Even as the crime rate has fallen in recent years, Minnesota has been incarcerating more people – and now the number of inmates has overflowed the state's existing prisons.
A new Prison Population Task Force is looking at what the state can do about the problem and held its first hearing Friday.
WCCO reports the Corrections Department says it's already renting beds for 560 prisoners at county jails across Minnesota and the space crunch is not projected to get any better.
Corrections Commissioner Tom Ray told the task force his department proposes spending more than $140 million to add 500 beds to the prison in Rush City, but added that Gov. Mark Dayton has not been briefed on the plan's details nor made any decision about whether to endorse the request, Forum News Service reports.
Some task force members wondered if lighter prison sentences or beefed-up treatment for chemical dependency and mental illness would help, MPR News reports.
But the network notes that with every state legislator up for re-election next year, lawmakers are probably not anxious to appear soft on crime.
Crimes down, prisoners up
Session Daily says numbers from the Bureau of Criminal Apprehension show Minnesota still has the fourth-lowest incarceration rate among the states. But the inmate population is growing much faster in Minnesota than elsewhere.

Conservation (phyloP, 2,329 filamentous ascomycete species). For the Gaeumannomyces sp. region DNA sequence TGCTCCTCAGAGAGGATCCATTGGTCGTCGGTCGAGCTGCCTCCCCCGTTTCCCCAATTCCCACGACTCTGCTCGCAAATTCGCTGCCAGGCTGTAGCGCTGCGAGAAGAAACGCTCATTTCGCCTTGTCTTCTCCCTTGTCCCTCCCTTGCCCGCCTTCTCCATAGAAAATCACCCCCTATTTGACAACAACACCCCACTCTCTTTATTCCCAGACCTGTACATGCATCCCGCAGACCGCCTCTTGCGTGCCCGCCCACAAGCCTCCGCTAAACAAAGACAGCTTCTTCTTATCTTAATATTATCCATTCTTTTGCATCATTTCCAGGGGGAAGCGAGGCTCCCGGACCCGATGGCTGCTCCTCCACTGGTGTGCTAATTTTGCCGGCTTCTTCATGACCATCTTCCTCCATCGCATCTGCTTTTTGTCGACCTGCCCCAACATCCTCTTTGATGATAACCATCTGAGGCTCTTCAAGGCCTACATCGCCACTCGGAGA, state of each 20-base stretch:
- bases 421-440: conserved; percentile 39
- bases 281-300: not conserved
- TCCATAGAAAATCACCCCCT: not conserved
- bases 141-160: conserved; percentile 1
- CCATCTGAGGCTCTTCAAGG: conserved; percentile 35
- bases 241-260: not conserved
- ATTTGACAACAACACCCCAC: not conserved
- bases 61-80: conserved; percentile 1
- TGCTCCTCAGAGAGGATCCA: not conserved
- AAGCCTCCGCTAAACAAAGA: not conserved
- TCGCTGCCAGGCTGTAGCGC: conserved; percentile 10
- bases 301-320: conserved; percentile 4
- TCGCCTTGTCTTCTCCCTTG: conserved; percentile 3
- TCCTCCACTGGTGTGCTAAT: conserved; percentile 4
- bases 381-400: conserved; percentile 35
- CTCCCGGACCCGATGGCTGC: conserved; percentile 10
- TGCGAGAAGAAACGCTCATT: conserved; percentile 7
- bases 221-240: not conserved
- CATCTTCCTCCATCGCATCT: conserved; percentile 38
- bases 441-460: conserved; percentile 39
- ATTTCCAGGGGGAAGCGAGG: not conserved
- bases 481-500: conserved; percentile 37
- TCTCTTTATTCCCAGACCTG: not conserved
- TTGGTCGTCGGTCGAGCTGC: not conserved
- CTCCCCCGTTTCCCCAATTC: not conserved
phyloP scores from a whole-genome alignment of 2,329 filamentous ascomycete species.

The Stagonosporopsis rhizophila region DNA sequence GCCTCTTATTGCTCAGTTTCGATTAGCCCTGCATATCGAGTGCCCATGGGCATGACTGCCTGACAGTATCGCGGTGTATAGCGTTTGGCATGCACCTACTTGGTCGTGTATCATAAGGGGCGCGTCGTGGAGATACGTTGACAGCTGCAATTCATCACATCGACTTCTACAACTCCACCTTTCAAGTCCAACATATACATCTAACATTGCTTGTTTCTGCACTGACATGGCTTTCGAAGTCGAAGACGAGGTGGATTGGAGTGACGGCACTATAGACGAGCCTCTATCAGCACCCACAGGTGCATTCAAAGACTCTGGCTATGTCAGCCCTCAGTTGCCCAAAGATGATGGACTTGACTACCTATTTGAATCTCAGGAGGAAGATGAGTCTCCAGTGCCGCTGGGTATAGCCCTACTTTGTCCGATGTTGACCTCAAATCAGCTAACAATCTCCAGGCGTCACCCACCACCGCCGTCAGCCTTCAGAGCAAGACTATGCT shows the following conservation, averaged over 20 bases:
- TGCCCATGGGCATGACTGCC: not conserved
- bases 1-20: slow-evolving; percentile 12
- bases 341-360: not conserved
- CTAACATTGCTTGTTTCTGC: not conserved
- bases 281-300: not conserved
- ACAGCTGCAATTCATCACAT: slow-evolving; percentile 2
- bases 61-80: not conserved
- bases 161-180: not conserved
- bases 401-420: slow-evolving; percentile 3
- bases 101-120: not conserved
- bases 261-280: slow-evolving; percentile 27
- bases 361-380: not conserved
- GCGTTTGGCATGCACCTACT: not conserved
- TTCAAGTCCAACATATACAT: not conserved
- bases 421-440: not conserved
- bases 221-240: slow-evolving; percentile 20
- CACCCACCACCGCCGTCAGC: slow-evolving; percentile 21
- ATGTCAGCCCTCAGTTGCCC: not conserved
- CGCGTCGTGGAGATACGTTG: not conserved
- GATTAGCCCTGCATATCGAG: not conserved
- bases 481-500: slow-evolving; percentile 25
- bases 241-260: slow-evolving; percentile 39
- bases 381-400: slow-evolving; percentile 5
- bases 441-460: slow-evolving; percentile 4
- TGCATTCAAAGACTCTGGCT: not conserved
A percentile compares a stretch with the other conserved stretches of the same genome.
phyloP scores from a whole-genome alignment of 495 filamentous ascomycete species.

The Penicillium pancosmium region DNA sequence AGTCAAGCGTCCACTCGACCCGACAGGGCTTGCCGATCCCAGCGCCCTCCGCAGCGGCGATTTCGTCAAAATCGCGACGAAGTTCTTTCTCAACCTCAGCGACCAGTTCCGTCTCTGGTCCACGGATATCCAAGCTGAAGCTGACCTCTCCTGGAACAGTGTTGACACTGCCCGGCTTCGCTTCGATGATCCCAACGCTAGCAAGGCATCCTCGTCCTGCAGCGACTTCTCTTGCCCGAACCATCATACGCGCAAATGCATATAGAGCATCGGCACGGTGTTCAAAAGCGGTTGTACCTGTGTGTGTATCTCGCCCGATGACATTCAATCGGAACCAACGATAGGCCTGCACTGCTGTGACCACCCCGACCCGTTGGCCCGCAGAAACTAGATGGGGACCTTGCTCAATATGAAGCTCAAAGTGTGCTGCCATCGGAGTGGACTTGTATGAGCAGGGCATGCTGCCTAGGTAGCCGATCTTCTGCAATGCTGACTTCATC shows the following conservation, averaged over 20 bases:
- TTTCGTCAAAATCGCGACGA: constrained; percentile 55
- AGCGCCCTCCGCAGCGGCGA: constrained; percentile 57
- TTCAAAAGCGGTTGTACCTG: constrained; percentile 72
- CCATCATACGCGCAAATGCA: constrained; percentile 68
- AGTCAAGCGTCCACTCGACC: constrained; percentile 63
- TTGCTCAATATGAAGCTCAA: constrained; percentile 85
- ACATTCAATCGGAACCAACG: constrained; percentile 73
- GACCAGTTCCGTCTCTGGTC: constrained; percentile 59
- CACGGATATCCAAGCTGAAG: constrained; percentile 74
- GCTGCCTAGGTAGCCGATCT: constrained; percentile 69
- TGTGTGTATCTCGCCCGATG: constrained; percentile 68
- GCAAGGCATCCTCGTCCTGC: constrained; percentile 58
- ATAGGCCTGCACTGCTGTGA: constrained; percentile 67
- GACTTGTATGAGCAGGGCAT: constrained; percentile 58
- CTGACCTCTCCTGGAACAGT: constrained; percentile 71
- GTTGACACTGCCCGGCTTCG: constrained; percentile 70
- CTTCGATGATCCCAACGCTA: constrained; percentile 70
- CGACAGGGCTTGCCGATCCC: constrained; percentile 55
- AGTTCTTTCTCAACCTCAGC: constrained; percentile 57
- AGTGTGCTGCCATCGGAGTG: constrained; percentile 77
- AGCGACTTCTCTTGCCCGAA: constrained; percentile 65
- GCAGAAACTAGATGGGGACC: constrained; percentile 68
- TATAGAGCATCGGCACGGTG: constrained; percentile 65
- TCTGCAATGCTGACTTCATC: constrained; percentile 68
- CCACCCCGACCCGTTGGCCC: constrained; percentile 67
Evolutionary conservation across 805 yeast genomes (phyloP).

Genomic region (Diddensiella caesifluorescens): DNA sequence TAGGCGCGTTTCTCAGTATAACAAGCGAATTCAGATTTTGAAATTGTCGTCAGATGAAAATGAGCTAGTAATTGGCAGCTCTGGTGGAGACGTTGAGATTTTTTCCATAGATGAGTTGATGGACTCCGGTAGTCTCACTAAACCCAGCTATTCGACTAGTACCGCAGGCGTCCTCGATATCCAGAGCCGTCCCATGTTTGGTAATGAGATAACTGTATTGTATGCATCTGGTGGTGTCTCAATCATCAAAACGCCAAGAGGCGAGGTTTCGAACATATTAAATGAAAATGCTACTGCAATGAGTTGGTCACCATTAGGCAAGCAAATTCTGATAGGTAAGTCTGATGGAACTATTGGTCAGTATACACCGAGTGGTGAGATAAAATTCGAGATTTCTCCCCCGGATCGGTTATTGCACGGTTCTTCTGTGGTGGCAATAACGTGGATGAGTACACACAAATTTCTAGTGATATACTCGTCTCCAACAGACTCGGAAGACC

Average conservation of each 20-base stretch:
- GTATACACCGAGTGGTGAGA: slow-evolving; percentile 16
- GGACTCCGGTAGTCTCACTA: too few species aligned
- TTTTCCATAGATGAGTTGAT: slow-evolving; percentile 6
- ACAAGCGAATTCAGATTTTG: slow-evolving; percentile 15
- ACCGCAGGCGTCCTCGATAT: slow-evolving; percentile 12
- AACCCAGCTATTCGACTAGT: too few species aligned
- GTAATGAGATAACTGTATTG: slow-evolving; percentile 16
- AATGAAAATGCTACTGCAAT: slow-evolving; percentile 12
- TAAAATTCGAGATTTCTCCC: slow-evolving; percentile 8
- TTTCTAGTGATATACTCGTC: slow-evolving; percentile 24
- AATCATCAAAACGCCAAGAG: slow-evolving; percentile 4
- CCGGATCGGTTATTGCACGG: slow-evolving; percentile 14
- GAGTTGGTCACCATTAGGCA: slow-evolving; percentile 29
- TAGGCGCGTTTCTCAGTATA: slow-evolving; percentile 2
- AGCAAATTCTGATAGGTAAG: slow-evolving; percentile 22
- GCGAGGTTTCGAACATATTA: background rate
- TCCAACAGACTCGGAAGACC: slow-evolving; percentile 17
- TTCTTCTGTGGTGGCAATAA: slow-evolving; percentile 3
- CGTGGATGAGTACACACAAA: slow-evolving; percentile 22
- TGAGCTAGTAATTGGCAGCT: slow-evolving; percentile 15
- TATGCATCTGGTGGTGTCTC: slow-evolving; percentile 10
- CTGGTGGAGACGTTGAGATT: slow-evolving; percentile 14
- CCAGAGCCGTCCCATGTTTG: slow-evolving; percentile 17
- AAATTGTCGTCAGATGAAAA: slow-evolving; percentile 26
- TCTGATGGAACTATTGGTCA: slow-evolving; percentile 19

The BCA's numbers show that while reported crimes dropped 27 percent from 2003 through 2013, the state's prison population grew 31 percent during that decade.
Why the discrepancy?
MinnPost looked at that question this summer and concluded that harsher penalties are the biggest reason.
Forum News says Corrections Commissioner Roy told the task force Friday the answer is multifaceted, but said increased prison time for several crimes is a big part of it.
Roy cited 2003 as a watershed year in Minnesota's treatment of sex offenders, Forum News says, noting that a recently released offender's conviction for kidnapping and murdering University of North Dakota student Dru Sjodin led to harsher penalties.
Roy said Minnesotans are also serving more prison time for drug crimes, weapons violations, domestic violence, and drunk driving, Forum News reports.
The Prison Population Task Force plans to give legislators some options for how to respond to the space crunch when state lawmakers meet in St. Paul again next spring.